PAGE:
General Motors Co. was accused in a lawsuit by owners of diesel-powered trucks of using illegal emissions software that allowed the vehicles to bypass government emissions tests and pollute far beyond legal limits on the road.
Owners of heavy-duty Chevrolet Silverado and GMC Sierra Duramax pickup trucks sued GM in a Detroit federal court on Thursday, accusing the auto maker of using so-called defeat devices that deceived government regulators. The devices allowed the vehicles to appear cleaner during government tests, and then emit nitrogen oxides two to five times above allowable limits in normal driving conditions, according to the lawsuit.
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The suit targets more than 705,000 vehicles currently estimated to be on the road, with model years between 2011 and 2016. It follows Volkswagen's admitted emissions transgressions with illegal diesel-emissions software and allegations that Fiat Chrysler Automobiles NV also used defeat devices. Fiat Chrysler denies that claim.
GM shares were off more than 2.7% in afternoon trading on the New York Stock Exchange.
The suit says GM promised its diesel-engine technology would turn heavy fuel into a "fine mist" and deliver low emissions that were a "whopping reduction" from the previous model. Instead, GM used three defeat devices that turn down emissions controls when the vehicle isn't being tested, the lawsuit alleges.
"These claims are baseless and we will vigorously defend ourselves," GM said. The Detroit auto maker said the vehicles comply with all U.S. Environmental Protection Agency and California Air Resources Board emissions regulations.
U.S. authorities haven't accused GM of any wrongdoing related to tailpipe diesel emissions. The same law firm sued GM in June 2016 on behalf of owners of diesel-powered Chevy Cruze models, alleging GM equipped model-year 2014 cars with defeat devices. A federal judge in February tossed part of the suit but allowed some aspects to move forward, including claims of fraudulent concealment.
The lawsuit filed on Thursday also alleges that Robert Bosch GmbH worked on technology that allowed GM to implement defeat devices on its heavy-duty diesel trucks. A Bosch spokeswoman said it takes "allegations of manipulation of the diesel software very seriously." Bosch is cooperating with investigations of alleged emissions transgressions while defending itself in litigation, the spokeswoman said.
RBC Capital Markets analyst Joseph Spak initially flagged the suit against GM as a "negative" sentiment indicator, but later pulled the evaluation back to "neutral," pointing to the company's statement as an indication the lawsuit was "opportunistic."
Still, a series of lawsuits and investigations over the past few years have called into question diesel engines that auto makers marketed as environmentally friendly and clean.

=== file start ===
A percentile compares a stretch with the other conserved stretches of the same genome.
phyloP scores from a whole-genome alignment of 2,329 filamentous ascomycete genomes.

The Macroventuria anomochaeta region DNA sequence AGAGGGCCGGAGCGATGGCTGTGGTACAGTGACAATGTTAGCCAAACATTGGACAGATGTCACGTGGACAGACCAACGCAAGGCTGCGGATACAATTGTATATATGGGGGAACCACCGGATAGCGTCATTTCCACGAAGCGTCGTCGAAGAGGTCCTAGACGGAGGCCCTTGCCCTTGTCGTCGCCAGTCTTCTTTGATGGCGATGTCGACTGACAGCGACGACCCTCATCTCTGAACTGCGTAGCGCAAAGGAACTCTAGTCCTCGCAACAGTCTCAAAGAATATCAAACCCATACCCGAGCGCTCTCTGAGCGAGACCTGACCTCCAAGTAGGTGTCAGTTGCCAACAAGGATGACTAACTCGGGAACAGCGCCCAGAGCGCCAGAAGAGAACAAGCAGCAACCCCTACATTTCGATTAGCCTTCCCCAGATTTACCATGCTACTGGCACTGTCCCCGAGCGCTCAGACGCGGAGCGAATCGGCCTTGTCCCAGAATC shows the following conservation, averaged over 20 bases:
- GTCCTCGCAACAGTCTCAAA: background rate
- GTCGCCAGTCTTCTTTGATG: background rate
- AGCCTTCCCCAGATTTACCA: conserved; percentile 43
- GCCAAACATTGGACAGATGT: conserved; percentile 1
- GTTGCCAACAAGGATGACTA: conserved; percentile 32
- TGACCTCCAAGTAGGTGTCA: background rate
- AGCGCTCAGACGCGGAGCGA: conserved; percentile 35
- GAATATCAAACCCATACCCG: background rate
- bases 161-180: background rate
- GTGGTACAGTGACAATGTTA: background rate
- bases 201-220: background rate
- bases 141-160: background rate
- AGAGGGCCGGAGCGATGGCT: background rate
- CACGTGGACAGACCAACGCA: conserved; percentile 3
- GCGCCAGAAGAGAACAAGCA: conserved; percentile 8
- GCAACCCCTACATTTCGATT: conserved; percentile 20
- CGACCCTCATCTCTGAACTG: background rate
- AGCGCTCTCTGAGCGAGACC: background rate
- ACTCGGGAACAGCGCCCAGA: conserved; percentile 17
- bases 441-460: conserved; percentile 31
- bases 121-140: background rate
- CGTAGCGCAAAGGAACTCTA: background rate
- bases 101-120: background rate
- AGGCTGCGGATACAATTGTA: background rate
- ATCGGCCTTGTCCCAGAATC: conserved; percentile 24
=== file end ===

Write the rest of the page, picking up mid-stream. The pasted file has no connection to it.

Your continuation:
The suit against GM comes on the heels of Volkswagen's admission to rigging nearly 600,000 diesel-powered vehicles in the U.S. with defeat devices, a scandal that led the auto maker to plead guilty to criminal charges and agree to legal settlements totaling more than $25 billion depending on how many cars it repurchases.
Volkswagen is referenced more than 80 times in Thursday's suit against GM. "VW opened the door for speculation and now people are asking whether all diesels are clean or not," said AutoPacific Inc. analyst Dave Sullivan. "Everyone is going under the microscope."
In addition, the U.S. Justice Department on Tuesday filed a civil suit against Fiat Chrysler, accusing the Italian-U.S. auto maker of using similar illegal software on nearly 104,000 Jeep Grand Cherokee sport-utility vehicles and Ram pickup trucks with diesel engines.
Fiat Chrysler has denied using illegal software intended to dupe regulators, and contends it can update software in affected vehicles to address concerns of U.S. and California environmental regulators.
Thursday's lawsuit called GM "no different" than other auto makers caught in authorities' crosshairs on emissions. The auto maker charged a $5,000 premium on its heavy-duty diesel-engine trucks over comparable gasoline-powered models and deceptively marketed them as "having low emissions, high fuel economy, and powerful torque and towing capacity," the lawsuit said.
Law firm Hagens Berman Sobol Shapiro LLP filed the purported class-action lawsuit against GM. The firm represented consumers in class-action litigation consolidated against Volkswagen, and has also sued Fiat Chrysler for its alleged emissions lapses.
GM's heavy-duty diesel trucks are among the company's most-profitable vehicles, typically selling for more than $60,000. They represent about 12% of GM's overall pickup-truck sales, according to RBC Capital Markets. The pickup business accounts for more than half GM's bottom line globally, according to analysts.
Many owners of larger pickup trucks favor diesel engines for their durability and extra torque for hauling and towing. Analysts have expected diesel-powered trucks to remain popular for those reasons, despite fallout from Volkswagen's emissions woes.
GM introduced a new Duramax engine on the heavy-duty Silverado and Sierra for the 2017 model.
Chester Dawson contributed to this article.
Write to Mike Spector at firstname.lastname@example.org and Mike Colias at Mike.Colias@wsj.com
(END) Dow Jones Newswires
May 25, 2017 15:03 ET (19:03 GMT)